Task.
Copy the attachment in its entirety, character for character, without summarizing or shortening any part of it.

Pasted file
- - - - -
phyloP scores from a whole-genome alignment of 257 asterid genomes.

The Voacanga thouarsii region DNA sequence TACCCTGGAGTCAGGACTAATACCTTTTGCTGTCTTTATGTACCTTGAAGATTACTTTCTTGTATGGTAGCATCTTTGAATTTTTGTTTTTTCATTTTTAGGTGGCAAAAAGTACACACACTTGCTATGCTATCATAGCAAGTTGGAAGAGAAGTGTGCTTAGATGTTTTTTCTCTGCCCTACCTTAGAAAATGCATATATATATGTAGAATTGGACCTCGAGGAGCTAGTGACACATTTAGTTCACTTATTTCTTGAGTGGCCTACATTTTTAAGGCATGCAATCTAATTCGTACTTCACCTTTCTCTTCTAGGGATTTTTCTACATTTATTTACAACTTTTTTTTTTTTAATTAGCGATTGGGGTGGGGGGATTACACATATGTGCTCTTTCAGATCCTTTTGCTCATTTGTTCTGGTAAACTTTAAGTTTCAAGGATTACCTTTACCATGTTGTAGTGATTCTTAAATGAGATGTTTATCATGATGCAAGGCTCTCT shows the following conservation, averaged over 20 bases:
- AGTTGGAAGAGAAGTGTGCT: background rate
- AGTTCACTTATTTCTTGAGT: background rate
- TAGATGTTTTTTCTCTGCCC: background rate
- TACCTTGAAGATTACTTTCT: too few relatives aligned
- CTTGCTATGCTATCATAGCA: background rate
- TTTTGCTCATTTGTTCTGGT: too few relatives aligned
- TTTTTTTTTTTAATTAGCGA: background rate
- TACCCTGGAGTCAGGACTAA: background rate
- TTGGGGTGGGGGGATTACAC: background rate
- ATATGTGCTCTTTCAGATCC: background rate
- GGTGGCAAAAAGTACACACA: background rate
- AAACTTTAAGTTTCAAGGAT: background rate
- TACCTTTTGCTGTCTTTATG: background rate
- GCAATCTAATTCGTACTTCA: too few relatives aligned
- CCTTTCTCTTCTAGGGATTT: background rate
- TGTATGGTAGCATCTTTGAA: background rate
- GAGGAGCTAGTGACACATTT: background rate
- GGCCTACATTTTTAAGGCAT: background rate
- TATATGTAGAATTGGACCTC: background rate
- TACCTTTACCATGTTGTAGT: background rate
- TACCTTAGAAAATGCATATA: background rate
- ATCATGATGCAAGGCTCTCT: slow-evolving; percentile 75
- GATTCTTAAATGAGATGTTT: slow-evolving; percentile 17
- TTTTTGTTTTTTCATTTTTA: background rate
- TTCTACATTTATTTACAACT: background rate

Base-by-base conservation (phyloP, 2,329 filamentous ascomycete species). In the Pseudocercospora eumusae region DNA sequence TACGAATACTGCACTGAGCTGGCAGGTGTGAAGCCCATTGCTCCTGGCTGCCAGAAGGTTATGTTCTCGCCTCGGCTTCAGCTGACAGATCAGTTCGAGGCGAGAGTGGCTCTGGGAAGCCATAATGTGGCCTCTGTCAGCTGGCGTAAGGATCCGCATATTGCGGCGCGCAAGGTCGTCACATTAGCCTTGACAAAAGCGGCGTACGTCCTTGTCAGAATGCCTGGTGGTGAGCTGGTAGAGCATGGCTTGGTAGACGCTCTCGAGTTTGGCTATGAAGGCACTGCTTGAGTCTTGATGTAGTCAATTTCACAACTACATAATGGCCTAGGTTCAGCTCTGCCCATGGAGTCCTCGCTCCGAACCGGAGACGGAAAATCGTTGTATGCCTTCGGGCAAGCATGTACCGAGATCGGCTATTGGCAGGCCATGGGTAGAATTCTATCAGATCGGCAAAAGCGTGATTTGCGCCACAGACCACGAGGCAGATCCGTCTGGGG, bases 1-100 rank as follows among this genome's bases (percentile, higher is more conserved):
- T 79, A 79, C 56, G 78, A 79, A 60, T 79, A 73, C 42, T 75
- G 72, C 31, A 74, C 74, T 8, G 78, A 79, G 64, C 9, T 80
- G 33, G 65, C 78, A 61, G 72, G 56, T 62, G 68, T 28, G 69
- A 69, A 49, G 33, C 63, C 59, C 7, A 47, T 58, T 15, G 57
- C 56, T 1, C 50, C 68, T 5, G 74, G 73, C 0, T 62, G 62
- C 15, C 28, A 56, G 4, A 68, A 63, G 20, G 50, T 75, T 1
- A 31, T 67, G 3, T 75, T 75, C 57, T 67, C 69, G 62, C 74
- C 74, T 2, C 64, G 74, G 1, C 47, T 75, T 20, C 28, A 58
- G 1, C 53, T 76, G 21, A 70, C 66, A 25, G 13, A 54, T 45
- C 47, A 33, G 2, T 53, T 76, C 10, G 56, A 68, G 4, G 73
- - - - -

phyloP scores from a whole-genome alignment of 257 asterid genomes.

The Voacanga thouarsii region DNA sequence TACCCTGGAGTCAGGACTAATACCTTTTGCTGTCTTTATGTACCTTGAAGATTACTTTCTTGTATGGTAGCATCTTTGAATTTTTGTTTTTTCATTTTTAGGTGGCAAAAAGTACACACACTTGCTATGCTATCATAGCAAGTTGGAAGAGAAGTGTGCTTAGATGTTTTTTCTCTGCCCTACCTTAGAAAATGCATATATATATGTAGAATTGGACCTCGAGGAGCTAGTGACACATTTAGTTCACTTATTTCTTGAGTGGCCTACATTTTTAAGGCATGCAATCTAATTCGTACTTCACCTTTCTCTTCTAGGGATTTTTCTACATTTATTTACAACTTTTTTTTTTTTAATTAGCGATTGGGGTGGGGGGATTACACATATGTGCTCTTTCAGATCCTTTTGCTCATTTGTTCTGGTAAACTTTAAGTTTCAAGGATTACCTTTACCATGTTGTAGTGATTCTTAAATGAGATGTTTATCATGATGCAAGGCTCTCT shows the following conservation, averaged over 20 bases:
- AGTTGGAAGAGAAGTGTGCT: background rate
- AGTTCACTTATTTCTTGAGT: background rate
- TAGATGTTTTTTCTCTGCCC: background rate
- TACCTTGAAGATTACTTTCT: too few relatives aligned
- CTTGCTATGCTATCATAGCA: background rate
- TTTTGCTCATTTGTTCTGGT: too few relatives aligned
- TTTTTTTTTTTAATTAGCGA: background rate
- TACCCTGGAGTCAGGACTAA: background rate
- TTGGGGTGGGGGGATTACAC: background rate
- ATATGTGCTCTTTCAGATCC: background rate
- GGTGGCAAAAAGTACACACA: background rate
- AAACTTTAAGTTTCAAGGAT: background rate
- TACCTTTTGCTGTCTTTATG: background rate
- GCAATCTAATTCGTACTTCA: too few relatives aligned
- CCTTTCTCTTCTAGGGATTT: background rate
- TGTATGGTAGCATCTTTGAA: background rate
- GAGGAGCTAGTGACACATTT: background rate
- GGCCTACATTTTTAAGGCAT: background rate
- TATATGTAGAATTGGACCTC: background rate
- TACCTTTACCATGTTGTAGT: background rate
- TACCTTAGAAAATGCATATA: background rate
- ATCATGATGCAAGGCTCTCT: slow-evolving; percentile 75
- GATTCTTAAATGAGATGTTT: slow-evolving; percentile 17
- TTTTTGTTTTTTCATTTTTA: background rate
- TTCTACATTTATTTACAACT: background rate

Base-by-base conservation (phyloP, 2,329 filamentous ascomycete species). In the Pseudocercospora eumusae region DNA sequence TACGAATACTGCACTGAGCTGGCAGGTGTGAAGCCCATTGCTCCTGGCTGCCAGAAGGTTATGTTCTCGCCTCGGCTTCAGCTGACAGATCAGTTCGAGGCGAGAGTGGCTCTGGGAAGCCATAATGTGGCCTCTGTCAGCTGGCGTAAGGATCCGCATATTGCGGCGCGCAAGGTCGTCACATTAGCCTTGACAAAAGCGGCGTACGTCCTTGTCAGAATGCCTGGTGGTGAGCTGGTAGAGCATGGCTTGGTAGACGCTCTCGAGTTTGGCTATGAAGGCACTGCTTGAGTCTTGATGTAGTCAATTTCACAACTACATAATGGCCTAGGTTCAGCTCTGCCCATGGAGTCCTCGCTCCGAACCGGAGACGGAAAATCGTTGTATGCCTTCGGGCAAGCATGTACCGAGATCGGCTATTGGCAGGCCATGGGTAGAATTCTATCAGATCGGCAAAAGCGTGATTTGCGCCACAGACCACGAGGCAGATCCGTCTGGGG, bases 1-100 rank as follows among this genome's bases (percentile, higher is more conserved):
- T 79, A 79, C 56, G 78, A 79, A 60, T 79, A 73, C 42, T 75
- G 72, C 31, A 74, C 74, T 8, G 78, A 79, G 64, C 9, T 80
- G 33, G 65, C 78, A 61, G 72, G 56, T 62, G 68, T 28, G 69
- A 69, A 49, G 33, C 63, C 59, C 7, A 47, T 58, T 15, G 57
- C 56, T 1, C 50, C 68, T 5, G 74, G 73, C 0, T 62, G 62
- C 15, C 28, A 56, G 4, A 68, A 63, G 20, G 50, T 75, T 1
- A 31, T 67, G 3, T 75, T 75, C 57, T 67, C 69, G 62, C 74
- C 74, T 2, C 64, G 74, G 1, C 47, T 75, T 20, C 28, A 58
- G 1, C 53, T 76, G 21, A 70, C 66, A 25, G 13, A 54, T 45
- C 47, A 33, G 2, T 53, T 76, C 10, G 56, A 68, G 4, G 73